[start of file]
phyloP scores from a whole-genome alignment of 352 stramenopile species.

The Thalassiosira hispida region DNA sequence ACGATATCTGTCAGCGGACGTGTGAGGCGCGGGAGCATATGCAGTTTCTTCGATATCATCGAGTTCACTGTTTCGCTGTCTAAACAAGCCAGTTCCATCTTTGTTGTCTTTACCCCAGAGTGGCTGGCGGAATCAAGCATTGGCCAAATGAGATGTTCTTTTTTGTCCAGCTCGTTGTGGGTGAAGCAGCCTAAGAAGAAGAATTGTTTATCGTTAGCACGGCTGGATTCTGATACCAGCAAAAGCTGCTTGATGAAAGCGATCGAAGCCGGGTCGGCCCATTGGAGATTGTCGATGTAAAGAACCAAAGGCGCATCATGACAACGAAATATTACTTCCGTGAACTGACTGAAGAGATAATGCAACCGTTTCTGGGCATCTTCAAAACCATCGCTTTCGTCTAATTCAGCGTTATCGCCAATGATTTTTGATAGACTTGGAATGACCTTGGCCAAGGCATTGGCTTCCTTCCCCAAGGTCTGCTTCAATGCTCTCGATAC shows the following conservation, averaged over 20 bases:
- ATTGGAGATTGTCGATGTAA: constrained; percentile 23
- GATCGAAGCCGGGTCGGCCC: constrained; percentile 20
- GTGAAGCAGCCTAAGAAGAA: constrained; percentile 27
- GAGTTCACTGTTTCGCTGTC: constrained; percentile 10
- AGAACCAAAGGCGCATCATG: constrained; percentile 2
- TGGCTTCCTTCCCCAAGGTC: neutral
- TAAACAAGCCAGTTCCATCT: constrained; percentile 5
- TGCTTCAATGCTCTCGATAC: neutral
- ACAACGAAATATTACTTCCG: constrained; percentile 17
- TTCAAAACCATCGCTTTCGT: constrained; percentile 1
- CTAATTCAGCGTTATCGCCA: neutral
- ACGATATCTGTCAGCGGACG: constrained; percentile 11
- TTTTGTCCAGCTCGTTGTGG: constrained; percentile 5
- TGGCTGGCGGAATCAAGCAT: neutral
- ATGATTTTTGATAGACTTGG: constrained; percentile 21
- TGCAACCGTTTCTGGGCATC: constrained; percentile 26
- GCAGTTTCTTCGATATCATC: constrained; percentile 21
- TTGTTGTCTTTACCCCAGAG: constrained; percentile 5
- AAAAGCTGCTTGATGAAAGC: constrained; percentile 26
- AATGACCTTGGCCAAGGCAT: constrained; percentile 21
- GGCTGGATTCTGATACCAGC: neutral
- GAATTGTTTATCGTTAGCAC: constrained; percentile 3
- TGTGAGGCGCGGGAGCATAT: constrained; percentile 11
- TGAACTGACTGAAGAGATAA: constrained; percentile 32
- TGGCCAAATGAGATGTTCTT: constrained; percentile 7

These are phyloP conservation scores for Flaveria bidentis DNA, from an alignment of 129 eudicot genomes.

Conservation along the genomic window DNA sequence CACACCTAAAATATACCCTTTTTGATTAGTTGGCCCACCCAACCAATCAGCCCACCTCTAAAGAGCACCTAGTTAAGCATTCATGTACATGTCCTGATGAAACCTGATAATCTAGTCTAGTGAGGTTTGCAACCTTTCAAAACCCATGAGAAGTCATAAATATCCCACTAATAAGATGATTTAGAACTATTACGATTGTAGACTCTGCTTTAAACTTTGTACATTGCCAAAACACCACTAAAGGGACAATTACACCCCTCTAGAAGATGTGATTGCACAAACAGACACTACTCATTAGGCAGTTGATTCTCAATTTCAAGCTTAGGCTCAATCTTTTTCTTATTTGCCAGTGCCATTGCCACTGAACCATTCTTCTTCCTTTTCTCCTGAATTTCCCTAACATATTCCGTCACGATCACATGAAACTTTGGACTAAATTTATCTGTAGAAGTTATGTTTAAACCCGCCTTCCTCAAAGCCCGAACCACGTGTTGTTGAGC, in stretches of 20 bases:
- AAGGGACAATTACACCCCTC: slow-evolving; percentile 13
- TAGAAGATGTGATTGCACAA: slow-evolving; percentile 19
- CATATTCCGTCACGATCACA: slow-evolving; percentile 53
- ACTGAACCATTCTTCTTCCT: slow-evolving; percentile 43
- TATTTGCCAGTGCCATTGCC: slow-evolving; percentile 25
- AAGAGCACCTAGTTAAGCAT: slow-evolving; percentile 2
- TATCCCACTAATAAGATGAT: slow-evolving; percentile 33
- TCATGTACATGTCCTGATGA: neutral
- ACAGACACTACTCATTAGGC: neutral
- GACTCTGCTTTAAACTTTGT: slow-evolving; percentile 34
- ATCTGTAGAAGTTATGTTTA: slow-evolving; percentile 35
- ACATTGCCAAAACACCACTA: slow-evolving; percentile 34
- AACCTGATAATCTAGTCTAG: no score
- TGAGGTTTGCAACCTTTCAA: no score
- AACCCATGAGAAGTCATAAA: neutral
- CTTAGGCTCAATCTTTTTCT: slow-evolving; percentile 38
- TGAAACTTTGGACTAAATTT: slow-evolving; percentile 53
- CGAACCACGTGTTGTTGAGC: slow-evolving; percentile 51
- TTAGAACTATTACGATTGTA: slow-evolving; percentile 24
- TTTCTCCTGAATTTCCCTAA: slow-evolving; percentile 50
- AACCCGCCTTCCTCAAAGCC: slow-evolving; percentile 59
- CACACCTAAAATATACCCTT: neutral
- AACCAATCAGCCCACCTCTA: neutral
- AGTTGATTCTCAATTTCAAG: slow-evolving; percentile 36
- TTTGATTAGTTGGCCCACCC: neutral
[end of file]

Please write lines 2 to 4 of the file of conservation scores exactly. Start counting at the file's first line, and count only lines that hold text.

The Thalassiosira hispida region DNA sequence ACGATATCTGTCAGCGGACGTGTGAGGCGCGGGAGCATATGCAGTTTCTTCGATATCATCGAGTTCACTGTTTCGCTGTCTAAACAAGCCAGTTCCATCTTTGTTGTCTTTACCCCAGAGTGGCTGGCGGAATCAAGCATTGGCCAAATGAGATGTTCTTTTTTGTCCAGCTCGTTGTGGGTGAAGCAGCCTAAGAAGAAGAATTGTTTATCGTTAGCACGGCTGGATTCTGATACCAGCAAAAGCTGCTTGATGAAAGCGATCGAAGCCGGGTCGGCCCATTGGAGATTGTCGATGTAAAGAACCAAAGGCGCATCATGACAACGAAATATTACTTCCGTGAACTGACTGAAGAGATAATGCAACCGTTTCTGGGCATCTTCAAAACCATCGCTTTCGTCTAATTCAGCGTTATCGCCAATGATTTTTGATAGACTTGGAATGACCTTGGCCAAGGCATTGGCTTCCTTCCCCAAGGTCTGCTTCAATGCTCTCGATAC shows the following conservation, averaged over 20 bases:
- ATTGGAGATTGTCGATGTAA: constrained; percentile 23
- GATCGAAGCCGGGTCGGCCC: constrained; percentile 20